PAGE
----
As time went by, and I transitioned from seminary to a Ph.D. program in Religious Studies, I couldn’t shake the feeling that, as important as urban and suburban church planting were, there had to be more to the picture. If millions of Americans still lived in rural areas, surely God cared about them too.

I began to sense that God was doing something with my growing sense of resolve to pursue church planting in the rural areas that seemed to be overlooked or forgotten by large church-planting agencies. I felt called. I had a sense of holy discontent.

I also felt very alone.

Finding Friends for the Journey

Eventually, I came to find, like the prophet Elijah, that I wasn’t as alone as I thought. Even before the 2016 presidential election--when the country seemed to wake up to the reality that rural America still existed—there were a few brave and blessed souls who also saw the need presented by rural America and were working to plant churches in these areas. I just had to find them.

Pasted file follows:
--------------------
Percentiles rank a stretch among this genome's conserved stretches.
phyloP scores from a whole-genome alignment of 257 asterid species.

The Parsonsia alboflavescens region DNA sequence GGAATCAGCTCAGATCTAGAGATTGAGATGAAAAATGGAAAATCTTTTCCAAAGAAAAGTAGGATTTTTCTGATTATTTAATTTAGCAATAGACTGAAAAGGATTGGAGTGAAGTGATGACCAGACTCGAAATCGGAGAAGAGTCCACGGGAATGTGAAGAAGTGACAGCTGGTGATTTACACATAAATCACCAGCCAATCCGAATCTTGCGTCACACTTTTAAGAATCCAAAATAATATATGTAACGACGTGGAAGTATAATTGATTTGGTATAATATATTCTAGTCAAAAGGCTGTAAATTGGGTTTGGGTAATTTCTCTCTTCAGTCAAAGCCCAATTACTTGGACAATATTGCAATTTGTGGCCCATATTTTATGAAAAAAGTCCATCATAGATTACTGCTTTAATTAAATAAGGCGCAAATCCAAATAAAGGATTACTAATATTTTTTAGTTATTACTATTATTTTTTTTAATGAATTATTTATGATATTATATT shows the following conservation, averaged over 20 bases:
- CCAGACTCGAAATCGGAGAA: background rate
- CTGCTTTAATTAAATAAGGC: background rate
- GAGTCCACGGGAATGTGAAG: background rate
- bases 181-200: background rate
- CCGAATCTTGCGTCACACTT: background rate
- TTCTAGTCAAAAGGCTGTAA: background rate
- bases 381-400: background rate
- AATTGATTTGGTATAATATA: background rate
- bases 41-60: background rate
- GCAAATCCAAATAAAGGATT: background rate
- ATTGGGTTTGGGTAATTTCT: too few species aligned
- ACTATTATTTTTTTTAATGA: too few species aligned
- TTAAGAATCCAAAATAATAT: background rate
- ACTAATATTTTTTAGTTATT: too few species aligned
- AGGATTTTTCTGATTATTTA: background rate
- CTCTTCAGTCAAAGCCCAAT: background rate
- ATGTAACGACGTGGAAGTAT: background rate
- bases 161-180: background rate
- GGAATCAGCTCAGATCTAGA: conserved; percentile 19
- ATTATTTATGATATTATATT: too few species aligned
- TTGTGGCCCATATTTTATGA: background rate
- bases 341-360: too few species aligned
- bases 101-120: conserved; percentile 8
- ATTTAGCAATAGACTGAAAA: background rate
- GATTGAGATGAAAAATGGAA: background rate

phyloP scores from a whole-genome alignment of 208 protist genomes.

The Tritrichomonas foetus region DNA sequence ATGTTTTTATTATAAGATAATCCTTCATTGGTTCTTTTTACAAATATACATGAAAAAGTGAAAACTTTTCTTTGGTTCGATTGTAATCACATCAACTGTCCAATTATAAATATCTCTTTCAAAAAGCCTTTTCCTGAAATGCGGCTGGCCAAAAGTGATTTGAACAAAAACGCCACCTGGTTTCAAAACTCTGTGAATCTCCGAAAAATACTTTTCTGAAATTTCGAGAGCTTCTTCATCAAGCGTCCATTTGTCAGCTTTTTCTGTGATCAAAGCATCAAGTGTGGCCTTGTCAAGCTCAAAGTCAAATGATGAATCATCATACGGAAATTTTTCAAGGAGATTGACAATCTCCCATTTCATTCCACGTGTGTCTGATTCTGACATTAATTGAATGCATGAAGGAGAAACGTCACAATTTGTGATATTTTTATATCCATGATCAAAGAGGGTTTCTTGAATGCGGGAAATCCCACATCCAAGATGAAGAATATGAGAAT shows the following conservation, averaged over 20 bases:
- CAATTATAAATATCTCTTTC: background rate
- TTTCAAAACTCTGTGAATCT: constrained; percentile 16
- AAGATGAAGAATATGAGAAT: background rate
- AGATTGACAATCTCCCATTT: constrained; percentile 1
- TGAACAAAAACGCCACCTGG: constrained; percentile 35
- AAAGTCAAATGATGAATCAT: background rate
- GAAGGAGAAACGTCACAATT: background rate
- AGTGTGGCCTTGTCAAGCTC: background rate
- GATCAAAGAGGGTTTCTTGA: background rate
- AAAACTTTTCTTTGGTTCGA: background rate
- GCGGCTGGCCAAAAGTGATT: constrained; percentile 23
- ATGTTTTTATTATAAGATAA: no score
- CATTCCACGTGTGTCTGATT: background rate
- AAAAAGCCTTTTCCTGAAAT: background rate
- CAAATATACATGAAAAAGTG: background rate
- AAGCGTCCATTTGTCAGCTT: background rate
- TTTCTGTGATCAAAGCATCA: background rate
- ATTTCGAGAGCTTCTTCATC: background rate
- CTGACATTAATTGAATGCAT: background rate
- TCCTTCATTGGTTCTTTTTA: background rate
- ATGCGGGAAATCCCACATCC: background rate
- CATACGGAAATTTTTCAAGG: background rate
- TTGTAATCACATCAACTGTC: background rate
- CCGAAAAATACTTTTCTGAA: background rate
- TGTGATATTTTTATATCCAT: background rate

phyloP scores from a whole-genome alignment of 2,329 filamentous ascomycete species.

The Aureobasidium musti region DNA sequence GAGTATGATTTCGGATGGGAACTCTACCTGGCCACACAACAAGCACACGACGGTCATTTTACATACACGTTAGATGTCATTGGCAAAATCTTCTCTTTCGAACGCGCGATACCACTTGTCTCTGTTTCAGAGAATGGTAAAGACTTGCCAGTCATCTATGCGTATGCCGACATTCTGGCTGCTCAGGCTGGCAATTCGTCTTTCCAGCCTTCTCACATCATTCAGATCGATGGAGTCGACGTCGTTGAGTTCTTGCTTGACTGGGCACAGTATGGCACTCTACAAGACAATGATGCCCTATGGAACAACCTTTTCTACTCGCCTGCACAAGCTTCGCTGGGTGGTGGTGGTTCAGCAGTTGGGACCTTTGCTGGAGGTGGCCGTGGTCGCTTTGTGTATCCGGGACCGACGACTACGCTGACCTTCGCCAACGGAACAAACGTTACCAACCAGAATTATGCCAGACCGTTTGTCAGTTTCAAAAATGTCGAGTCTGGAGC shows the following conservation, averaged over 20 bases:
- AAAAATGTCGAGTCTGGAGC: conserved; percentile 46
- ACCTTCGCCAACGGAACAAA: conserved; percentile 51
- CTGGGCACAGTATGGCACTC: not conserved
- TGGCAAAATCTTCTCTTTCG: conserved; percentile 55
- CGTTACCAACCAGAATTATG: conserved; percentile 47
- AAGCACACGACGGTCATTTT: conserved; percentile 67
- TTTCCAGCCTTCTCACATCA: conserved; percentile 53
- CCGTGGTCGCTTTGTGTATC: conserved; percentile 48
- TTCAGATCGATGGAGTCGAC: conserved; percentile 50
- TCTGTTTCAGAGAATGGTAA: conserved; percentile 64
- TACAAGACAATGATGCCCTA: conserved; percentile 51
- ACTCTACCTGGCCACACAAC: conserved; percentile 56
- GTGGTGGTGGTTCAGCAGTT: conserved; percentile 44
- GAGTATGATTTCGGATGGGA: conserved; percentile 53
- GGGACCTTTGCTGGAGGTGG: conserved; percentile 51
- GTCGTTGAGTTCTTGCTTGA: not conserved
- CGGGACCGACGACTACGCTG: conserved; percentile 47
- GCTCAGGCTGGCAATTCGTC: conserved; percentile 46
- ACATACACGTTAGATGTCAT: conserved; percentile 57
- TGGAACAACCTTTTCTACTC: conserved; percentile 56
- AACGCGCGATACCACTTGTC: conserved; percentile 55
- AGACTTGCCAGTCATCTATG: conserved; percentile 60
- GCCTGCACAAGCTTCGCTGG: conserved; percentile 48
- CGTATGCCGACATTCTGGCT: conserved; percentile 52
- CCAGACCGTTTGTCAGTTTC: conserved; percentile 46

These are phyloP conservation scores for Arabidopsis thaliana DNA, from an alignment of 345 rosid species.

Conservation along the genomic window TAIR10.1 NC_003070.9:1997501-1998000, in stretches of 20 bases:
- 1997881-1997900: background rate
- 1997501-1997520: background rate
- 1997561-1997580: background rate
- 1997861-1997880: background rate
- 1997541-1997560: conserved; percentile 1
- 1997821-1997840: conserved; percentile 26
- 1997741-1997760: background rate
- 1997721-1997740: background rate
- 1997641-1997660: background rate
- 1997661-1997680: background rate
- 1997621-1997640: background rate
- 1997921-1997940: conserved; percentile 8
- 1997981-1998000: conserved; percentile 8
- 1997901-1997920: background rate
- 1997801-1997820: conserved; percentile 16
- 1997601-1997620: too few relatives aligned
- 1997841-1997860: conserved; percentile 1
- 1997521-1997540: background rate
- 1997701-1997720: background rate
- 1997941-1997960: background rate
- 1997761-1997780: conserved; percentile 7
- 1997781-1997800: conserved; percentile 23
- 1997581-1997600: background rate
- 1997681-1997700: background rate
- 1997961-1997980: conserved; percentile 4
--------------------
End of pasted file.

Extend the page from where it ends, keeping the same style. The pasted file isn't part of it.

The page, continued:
The more I looked, the more I found folks across the theological spectrum who cared about small places and small churches. One of my earliest conversations was with Joel Seymour, who was then leading the Vineyard USA’s Small Town USA initiative. In talks with Joel and others who cared about small-town church planting, I started to find folks who spoke a shared language. I had previously read Francis Schaeffer’s sermon “No Little People, No Little Places,” and had been moved about God’s concern for small places. Now I realized that I had found a group (and a few good friends) who felt the same way.

Leaving the City to Plant a Small-Town Church

In July of 2016 my wife and I and our three kids (ages 4, 2, and 6 months at the time) moved from a bustling university town to the rural corner of western Pennsylvania that my wife and I had always called home and planted a church. It wasn’t (and still isn’t) big, at least in comparison to the large suburban and urban churches that tower over the landscape of American evangelicalism, but it is what God has called us to. Not everything about the move was easy, but from the first months till today we have witnessed God’s faithfulness over and over again.